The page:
Once again shellfish growers from all three coasts braved the January chill and came together for their annual Walk on Capitol Hill. This is the fourth year in a row that the ECSGA has joined forces whit the Pacific Coast Shellfish Growers Association (PCSGA) and the Gulf Oyster Industry Council (GOIC) visiting our Congressional delegations on their home turf to tell them about issues important to our industry. This year our priorities focused on:
• Continued funding of our East Coast Shellfish Research Institute to address our research priorities at targeted institutions;
• Reviving Federal support for the establishment of a Shellfish Marketing Council under the provisions of the 1968 Fish and Seafood Promotion Act;
• Encouraging the USDA’s Risk Management Agency to develop a workable and affordable crop insurance program;
• Supporting NOAA’s and the USDA’s aquaculture programs.
• Supporting the Interstate Shellfish Sanitation Conference (ISSC) efforts to improve shellfish safety standards and opposing a national requirement for Post Harvest Treatment.
Our two-page legislative agenda can be found on the ECSGA website: www.ECSGA.org.
This year the ECSGA was represented by members Bob Rheault, Karen Rivara, Tom Kehoe, Tom Rossi, Dan Grosse, Harold Cherrix, AJ Erskine and Kathy Rhodes. Margaret Black and her team from the National Fisheries Institute provided essential logistical support by coordinating our meetings with Congress and NOAA, as well as the shellfish reception on Wednesday evening. We owe them a huge debt of gratitude as we couldn’t have done it without them. In all we pounded the pavement for two days and visited 21 House and Senate offices. (The “Walk” was shortened this year due to the Martin Luther King holiday.)
On Monday, the Molluscan Shellfish Institute, (which is an NFI organization composed of the members of the growers associations from all three coasts) met to discuss the issues we would be raising on Capitol Hill. During the day-long meeting we shared each association’s issues and heard numerous presentations from various groups.
A representative of the National Marine Fisheries Service (NMFS) described FishWatch, their seafood marketing program and we heard about the USDA’s Agriculture Marketing Service. We were apprised of the current state of the Interstate Shellfish Sanitation Commission (ISSC) and we discussed the FDA’s rigorous definition of the word “outbreak” in publicizing shellfish-related disease. We heard about the progress of the World Wildlife Fund’s Sustainability Program and the private, non-profit Clean Beaches Council. We also discussed how the limited availability of H2B visas for temporary foreign workers was causing problems for many in the seafood industry.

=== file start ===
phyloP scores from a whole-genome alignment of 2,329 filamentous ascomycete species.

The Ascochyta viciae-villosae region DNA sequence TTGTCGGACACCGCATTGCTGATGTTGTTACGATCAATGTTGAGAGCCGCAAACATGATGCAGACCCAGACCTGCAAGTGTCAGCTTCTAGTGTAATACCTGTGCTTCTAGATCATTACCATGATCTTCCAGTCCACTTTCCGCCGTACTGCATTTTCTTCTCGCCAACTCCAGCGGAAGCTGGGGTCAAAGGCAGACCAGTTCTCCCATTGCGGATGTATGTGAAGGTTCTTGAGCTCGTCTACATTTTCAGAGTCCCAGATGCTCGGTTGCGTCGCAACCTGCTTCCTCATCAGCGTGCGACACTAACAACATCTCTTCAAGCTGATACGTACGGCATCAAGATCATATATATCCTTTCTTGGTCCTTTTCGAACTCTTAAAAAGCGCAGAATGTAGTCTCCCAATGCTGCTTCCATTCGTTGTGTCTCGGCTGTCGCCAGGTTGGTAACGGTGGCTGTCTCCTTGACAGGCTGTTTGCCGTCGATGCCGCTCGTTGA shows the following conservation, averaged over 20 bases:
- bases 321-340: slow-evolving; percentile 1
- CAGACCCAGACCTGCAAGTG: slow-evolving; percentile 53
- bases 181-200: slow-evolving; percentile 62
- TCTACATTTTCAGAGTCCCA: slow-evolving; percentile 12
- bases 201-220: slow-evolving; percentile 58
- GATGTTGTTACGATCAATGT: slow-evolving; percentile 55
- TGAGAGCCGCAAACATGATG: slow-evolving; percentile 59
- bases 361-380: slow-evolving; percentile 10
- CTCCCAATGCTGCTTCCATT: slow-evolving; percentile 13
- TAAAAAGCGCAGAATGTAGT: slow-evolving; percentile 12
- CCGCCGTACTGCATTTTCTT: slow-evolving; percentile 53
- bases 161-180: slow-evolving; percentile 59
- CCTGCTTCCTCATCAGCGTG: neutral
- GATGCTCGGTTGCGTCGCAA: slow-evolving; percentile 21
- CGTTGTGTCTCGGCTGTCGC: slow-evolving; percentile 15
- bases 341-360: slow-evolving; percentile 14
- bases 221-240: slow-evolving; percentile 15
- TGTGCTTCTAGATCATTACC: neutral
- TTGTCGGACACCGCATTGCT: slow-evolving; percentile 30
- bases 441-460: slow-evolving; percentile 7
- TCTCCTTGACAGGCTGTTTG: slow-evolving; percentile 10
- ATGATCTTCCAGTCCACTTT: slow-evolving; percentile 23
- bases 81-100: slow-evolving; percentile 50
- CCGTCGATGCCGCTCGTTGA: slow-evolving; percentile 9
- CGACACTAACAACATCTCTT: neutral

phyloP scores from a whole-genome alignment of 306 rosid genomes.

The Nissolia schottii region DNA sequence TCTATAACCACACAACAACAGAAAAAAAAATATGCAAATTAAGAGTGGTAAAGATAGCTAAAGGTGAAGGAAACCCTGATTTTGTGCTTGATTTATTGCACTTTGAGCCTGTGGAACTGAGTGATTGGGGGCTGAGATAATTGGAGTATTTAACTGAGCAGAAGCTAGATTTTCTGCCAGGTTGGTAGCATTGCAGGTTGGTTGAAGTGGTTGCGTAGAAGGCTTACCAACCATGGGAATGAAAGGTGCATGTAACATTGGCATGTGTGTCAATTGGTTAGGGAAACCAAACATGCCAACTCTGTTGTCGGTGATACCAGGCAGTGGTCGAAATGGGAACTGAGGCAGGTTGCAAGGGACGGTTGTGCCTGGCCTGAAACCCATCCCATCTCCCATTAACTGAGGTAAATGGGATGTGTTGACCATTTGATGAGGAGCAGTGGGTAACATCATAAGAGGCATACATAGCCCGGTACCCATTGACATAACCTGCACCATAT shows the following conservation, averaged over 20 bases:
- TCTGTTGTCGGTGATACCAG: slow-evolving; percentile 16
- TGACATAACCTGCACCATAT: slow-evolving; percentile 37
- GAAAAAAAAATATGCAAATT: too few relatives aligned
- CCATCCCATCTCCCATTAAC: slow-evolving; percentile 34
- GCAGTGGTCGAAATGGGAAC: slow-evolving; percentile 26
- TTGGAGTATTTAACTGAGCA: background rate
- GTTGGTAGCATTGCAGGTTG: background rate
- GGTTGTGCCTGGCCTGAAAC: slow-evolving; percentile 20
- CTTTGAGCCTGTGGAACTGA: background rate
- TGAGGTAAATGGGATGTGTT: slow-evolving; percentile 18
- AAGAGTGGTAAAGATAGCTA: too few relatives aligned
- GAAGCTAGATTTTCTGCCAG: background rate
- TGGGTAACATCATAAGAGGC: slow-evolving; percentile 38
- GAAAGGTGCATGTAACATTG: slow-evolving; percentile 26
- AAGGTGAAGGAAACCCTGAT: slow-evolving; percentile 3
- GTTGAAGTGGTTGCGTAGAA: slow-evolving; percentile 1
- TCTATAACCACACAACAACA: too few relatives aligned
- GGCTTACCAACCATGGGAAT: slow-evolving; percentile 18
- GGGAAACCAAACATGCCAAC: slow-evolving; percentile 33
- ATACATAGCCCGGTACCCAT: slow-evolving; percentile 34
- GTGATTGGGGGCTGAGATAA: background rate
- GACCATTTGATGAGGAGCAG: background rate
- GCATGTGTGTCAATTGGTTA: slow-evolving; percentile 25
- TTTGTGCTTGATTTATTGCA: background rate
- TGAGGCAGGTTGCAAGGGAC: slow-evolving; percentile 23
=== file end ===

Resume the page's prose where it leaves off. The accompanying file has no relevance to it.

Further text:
We also attended a luncheon with Representative Rob Wittman from Virginia, who was just elected this past December. Congressman Wittman spent many years with the Virginia Health Department, Division of Shellfish Sanitation. As Mike Voisin of the GOIC wrote, “Rare is the opportunity to have a Member of Congress who knows our industry and issues so deeply. [He is an] individual who has spent nearly 30 years in and around the issues that impact the seafood industry and more specifically the shellfish community. Rob, in many ways, is one of us.”
About 30 growers from all three coasts met with NOAA brass for over an hour in the Commerce Building. We voiced our concerns over NOAA’s budget priorities and the meager funding aquaculture receives in comparison to issues like endangered species and fisheries. One of our perennial issues is trying to find funds to support the NOAA Lab in Milford, CT, one of few labs in the nation doing shellfish aquaculture research.
This year’s “Let the World Be Your Oyster” shellfish reception was held at the Acadiania Restaurant and was a huge success. The annual event is hosted by the three industry organizations, GOIC, PSCGA and ECSGA and this year attracted over 600 congressional staffers, House members and agency folks. Admiral Lautenbacher, head of NOAA was there with dozens of staffers again this year. Several growers made this event a huge success with excellent donated product.
We continue to develop our ability to deliver our message to our federal Representatives in Washington. We have developed several key alliances and have made great progress in a short time. One thing is clear; however, we would be much more effective if we had more members up there with us. We will be in D.C. again early next year. Please make plans to join us!
The National Shellfisheries Association (NSA) www.shellfish.org, is an international organization of scientists, management officials and members of the shellfish industry. The NSA is holding its annual meeting, celebrating 100 years of shellfish, at the Westin Hotel in Providence, Rhode Island from Sunday, April 6 to Thursday, April 10. This year, on Tuesday, April 8 organizers have scheduled a day’s worth of talks, workshops and presentations designed specifically to be of value to shellfish farmers. Hopefully growers will find “industry day” to be time well spent.